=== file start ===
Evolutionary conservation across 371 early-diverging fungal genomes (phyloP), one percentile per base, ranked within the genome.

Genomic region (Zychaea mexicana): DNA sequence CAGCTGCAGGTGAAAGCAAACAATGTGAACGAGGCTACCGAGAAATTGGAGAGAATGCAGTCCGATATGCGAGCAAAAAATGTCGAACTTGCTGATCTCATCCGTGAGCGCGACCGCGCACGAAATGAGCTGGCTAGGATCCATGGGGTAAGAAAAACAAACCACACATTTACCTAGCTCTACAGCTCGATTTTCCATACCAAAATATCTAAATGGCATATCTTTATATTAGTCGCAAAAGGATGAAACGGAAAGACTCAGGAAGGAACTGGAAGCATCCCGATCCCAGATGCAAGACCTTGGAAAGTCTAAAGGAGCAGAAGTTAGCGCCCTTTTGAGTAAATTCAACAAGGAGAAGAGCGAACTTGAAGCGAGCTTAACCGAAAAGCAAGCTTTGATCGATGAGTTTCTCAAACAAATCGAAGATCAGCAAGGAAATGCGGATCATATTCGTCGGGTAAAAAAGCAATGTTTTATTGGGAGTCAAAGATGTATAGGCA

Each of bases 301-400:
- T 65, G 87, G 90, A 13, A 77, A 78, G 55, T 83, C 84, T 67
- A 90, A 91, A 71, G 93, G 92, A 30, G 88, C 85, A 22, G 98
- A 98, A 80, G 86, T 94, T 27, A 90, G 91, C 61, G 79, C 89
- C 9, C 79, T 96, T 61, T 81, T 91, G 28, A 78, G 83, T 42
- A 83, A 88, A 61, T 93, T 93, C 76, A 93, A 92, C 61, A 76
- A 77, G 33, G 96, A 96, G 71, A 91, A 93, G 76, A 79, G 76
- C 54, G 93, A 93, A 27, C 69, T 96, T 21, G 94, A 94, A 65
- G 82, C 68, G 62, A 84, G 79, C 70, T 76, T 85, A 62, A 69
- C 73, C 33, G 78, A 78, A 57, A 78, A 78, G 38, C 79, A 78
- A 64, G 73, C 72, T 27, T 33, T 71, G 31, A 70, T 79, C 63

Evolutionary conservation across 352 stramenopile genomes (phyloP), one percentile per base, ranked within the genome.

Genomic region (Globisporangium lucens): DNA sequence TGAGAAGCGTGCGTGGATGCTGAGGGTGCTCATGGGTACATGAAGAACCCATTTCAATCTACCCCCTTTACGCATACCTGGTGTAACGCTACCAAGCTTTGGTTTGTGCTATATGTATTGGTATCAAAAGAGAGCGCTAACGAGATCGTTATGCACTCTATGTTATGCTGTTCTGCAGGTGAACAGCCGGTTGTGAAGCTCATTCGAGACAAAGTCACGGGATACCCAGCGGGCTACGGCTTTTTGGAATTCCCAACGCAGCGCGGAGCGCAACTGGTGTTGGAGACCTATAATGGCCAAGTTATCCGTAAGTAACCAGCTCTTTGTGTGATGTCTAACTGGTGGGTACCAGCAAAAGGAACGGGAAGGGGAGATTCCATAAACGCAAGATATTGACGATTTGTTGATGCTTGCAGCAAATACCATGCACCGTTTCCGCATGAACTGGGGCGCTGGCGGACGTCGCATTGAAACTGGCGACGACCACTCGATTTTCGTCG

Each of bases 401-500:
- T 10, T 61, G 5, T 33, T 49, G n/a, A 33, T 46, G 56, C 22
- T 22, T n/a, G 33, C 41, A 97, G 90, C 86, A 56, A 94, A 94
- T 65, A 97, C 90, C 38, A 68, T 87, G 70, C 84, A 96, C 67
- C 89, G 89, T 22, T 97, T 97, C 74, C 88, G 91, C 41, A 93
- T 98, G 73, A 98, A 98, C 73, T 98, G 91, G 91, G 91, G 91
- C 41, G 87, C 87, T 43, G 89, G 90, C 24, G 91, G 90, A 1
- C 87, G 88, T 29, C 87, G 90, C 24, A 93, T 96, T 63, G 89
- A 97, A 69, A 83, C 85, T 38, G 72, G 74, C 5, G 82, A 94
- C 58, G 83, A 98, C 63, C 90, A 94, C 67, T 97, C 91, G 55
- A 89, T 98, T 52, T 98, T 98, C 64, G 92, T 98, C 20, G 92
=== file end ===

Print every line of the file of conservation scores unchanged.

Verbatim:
Evolutionary conservation across 371 early-diverging fungal genomes (phyloP), one percentile per base, ranked within the genome.

Genomic region (Zychaea mexicana): DNA sequence CAGCTGCAGGTGAAAGCAAACAATGTGAACGAGGCTACCGAGAAATTGGAGAGAATGCAGTCCGATATGCGAGCAAAAAATGTCGAACTTGCTGATCTCATCCGTGAGCGCGACCGCGCACGAAATGAGCTGGCTAGGATCCATGGGGTAAGAAAAACAAACCACACATTTACCTAGCTCTACAGCTCGATTTTCCATACCAAAATATCTAAATGGCATATCTTTATATTAGTCGCAAAAGGATGAAACGGAAAGACTCAGGAAGGAACTGGAAGCATCCCGATCCCAGATGCAAGACCTTGGAAAGTCTAAAGGAGCAGAAGTTAGCGCCCTTTTGAGTAAATTCAACAAGGAGAAGAGCGAACTTGAAGCGAGCTTAACCGAAAAGCAAGCTTTGATCGATGAGTTTCTCAAACAAATCGAAGATCAGCAAGGAAATGCGGATCATATTCGTCGGGTAAAAAAGCAATGTTTTATTGGGAGTCAAAGATGTATAGGCA

Each of bases 301-400:
- T 65, G 87, G 90, A 13, A 77, A 78, G 55, T 83, C 84, T 67
- A 90, A 91, A 71, G 93, G 92, A 30, G 88, C 85, A 22, G 98
- A 98, A 80, G 86, T 94, T 27, A 90, G 91, C 61, G 79, C 89
- C 9, C 79, T 96, T 61, T 81, T 91, G 28, A 78, G 83, T 42
- A 83, A 88, A 61, T 93, T 93, C 76, A 93, A 92, C 61, A 76
- A 77, G 33, G 96, A 96, G 71, A 91, A 93, G 76, A 79, G 76
- C 54, G 93, A 93, A 27, C 69, T 96, T 21, G 94, A 94, A 65
- G 82, C 68, G 62, A 84, G 79, C 70, T 76, T 85, A 62, A 69
- C 73, C 33, G 78, A 78, A 57, A 78, A 78, G 38, C 79, A 78
- A 64, G 73, C 72, T 27, T 33, T 71, G 31, A 70, T 79, C 63

Evolutionary conservation across 352 stramenopile genomes (phyloP), one percentile per base, ranked within the genome.

Genomic region (Globisporangium lucens): DNA sequence TGAGAAGCGTGCGTGGATGCTGAGGGTGCTCATGGGTACATGAAGAACCCATTTCAATCTACCCCCTTTACGCATACCTGGTGTAACGCTACCAAGCTTTGGTTTGTGCTATATGTATTGGTATCAAAAGAGAGCGCTAACGAGATCGTTATGCACTCTATGTTATGCTGTTCTGCAGGTGAACAGCCGGTTGTGAAGCTCATTCGAGACAAAGTCACGGGATACCCAGCGGGCTACGGCTTTTTGGAATTCCCAACGCAGCGCGGAGCGCAACTGGTGTTGGAGACCTATAATGGCCAAGTTATCCGTAAGTAACCAGCTCTTTGTGTGATGTCTAACTGGTGGGTACCAGCAAAAGGAACGGGAAGGGGAGATTCCATAAACGCAAGATATTGACGATTTGTTGATGCTTGCAGCAAATACCATGCACCGTTTCCGCATGAACTGGGGCGCTGGCGGACGTCGCATTGAAACTGGCGACGACCACTCGATTTTCGTCG

Each of bases 401-500:
- T 10, T 61, G 5, T 33, T 49, G n/a, A 33, T 46, G 56, C 22
- T 22, T n/a, G 33, C 41, A 97, G 90, C 86, A 56, A 94, A 94
- T 65, A 97, C 90, C 38, A 68, T 87, G 70, C 84, A 96, C 67
- C 89, G 89, T 22, T 97, T 97, C 74, C 88, G 91, C 41, A 93
- T 98, G 73, A 98, A 98, C 73, T 98, G 91, G 91, G 91, G 91
- C 41, G 87, C 87, T 43, G 89, G 90, C 24, G 91, G 90, A 1
- C 87, G 88, T 29, C 87, G 90, C 24, A 93, T 96, T 63, G 89
- A 97, A 69, A 83, C 85, T 38, G 72, G 74, C 5, G 82, A 94
- C 58, G 83, A 98, C 63, C 90, A 94, C 67, T 97, C 91, G 55
- A 89, T 98, T 52, T 98, T 98, C 64, G 92, T 98, C 20, G 92